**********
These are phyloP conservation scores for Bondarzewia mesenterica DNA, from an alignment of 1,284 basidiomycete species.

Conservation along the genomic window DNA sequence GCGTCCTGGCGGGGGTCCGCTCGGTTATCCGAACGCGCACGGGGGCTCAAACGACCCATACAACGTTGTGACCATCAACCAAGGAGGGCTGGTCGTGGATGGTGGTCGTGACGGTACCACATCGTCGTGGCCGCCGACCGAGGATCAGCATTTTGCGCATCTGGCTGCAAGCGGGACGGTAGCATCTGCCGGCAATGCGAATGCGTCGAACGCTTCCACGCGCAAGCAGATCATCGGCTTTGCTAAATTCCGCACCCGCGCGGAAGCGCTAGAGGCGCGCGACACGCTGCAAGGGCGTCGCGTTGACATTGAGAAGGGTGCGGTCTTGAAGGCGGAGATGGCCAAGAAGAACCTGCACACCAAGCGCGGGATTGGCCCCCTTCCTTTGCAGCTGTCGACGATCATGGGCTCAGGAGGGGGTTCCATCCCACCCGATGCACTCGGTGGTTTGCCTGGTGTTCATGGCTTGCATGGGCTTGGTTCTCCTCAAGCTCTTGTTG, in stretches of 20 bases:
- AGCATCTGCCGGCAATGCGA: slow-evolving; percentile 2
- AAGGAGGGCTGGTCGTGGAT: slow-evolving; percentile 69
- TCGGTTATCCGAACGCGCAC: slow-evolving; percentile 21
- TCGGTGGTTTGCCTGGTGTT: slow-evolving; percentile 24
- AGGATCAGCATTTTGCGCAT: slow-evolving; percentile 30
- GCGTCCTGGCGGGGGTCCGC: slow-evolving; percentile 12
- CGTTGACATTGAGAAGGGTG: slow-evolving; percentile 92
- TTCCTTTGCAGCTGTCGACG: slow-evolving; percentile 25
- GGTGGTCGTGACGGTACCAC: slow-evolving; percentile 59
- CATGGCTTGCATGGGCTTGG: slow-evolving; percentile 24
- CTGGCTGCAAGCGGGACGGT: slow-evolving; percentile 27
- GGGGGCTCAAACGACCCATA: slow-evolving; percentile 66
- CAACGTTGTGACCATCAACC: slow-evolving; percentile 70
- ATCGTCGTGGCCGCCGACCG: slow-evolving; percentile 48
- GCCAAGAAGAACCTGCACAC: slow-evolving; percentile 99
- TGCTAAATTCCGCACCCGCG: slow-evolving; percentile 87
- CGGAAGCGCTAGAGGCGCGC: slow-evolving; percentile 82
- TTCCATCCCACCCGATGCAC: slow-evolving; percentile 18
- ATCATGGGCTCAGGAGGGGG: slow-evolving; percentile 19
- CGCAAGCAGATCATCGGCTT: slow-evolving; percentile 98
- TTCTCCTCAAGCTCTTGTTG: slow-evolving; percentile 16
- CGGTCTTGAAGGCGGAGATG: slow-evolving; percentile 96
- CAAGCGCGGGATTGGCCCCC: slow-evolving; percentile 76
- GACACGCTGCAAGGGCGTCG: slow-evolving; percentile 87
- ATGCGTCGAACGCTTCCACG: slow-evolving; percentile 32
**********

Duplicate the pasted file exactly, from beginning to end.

These are phyloP conservation scores for Bondarzewia mesenterica DNA, from an alignment of 1,284 basidiomycete species.

Conservation along the genomic window DNA sequence GCGTCCTGGCGGGGGTCCGCTCGGTTATCCGAACGCGCACGGGGGCTCAAACGACCCATACAACGTTGTGACCATCAACCAAGGAGGGCTGGTCGTGGATGGTGGTCGTGACGGTACCACATCGTCGTGGCCGCCGACCGAGGATCAGCATTTTGCGCATCTGGCTGCAAGCGGGACGGTAGCATCTGCCGGCAATGCGAATGCGTCGAACGCTTCCACGCGCAAGCAGATCATCGGCTTTGCTAAATTCCGCACCCGCGCGGAAGCGCTAGAGGCGCGCGACACGCTGCAAGGGCGTCGCGTTGACATTGAGAAGGGTGCGGTCTTGAAGGCGGAGATGGCCAAGAAGAACCTGCACACCAAGCGCGGGATTGGCCCCCTTCCTTTGCAGCTGTCGACGATCATGGGCTCAGGAGGGGGTTCCATCCCACCCGATGCACTCGGTGGTTTGCCTGGTGTTCATGGCTTGCATGGGCTTGGTTCTCCTCAAGCTCTTGTTG, in stretches of 20 bases:
- AGCATCTGCCGGCAATGCGA: slow-evolving; percentile 2
- AAGGAGGGCTGGTCGTGGAT: slow-evolving; percentile 69
- TCGGTTATCCGAACGCGCAC: slow-evolving; percentile 21
- TCGGTGGTTTGCCTGGTGTT: slow-evolving; percentile 24
- AGGATCAGCATTTTGCGCAT: slow-evolving; percentile 30
- GCGTCCTGGCGGGGGTCCGC: slow-evolving; percentile 12
- CGTTGACATTGAGAAGGGTG: slow-evolving; percentile 92
- TTCCTTTGCAGCTGTCGACG: slow-evolving; percentile 25
- GGTGGTCGTGACGGTACCAC: slow-evolving; percentile 59
- CATGGCTTGCATGGGCTTGG: slow-evolving; percentile 24
- CTGGCTGCAAGCGGGACGGT: slow-evolving; percentile 27
- GGGGGCTCAAACGACCCATA: slow-evolving; percentile 66
- CAACGTTGTGACCATCAACC: slow-evolving; percentile 70
- ATCGTCGTGGCCGCCGACCG: slow-evolving; percentile 48
- GCCAAGAAGAACCTGCACAC: slow-evolving; percentile 99
- TGCTAAATTCCGCACCCGCG: slow-evolving; percentile 87
- CGGAAGCGCTAGAGGCGCGC: slow-evolving; percentile 82
- TTCCATCCCACCCGATGCAC: slow-evolving; percentile 18
- ATCATGGGCTCAGGAGGGGG: slow-evolving; percentile 19
- CGCAAGCAGATCATCGGCTT: slow-evolving; percentile 98
- TTCTCCTCAAGCTCTTGTTG: slow-evolving; percentile 16
- CGGTCTTGAAGGCGGAGATG: slow-evolving; percentile 96
- CAAGCGCGGGATTGGCCCCC: slow-evolving; percentile 76
- GACACGCTGCAAGGGCGTCG: slow-evolving; percentile 87
- ATGCGTCGAACGCTTCCACG: slow-evolving; percentile 32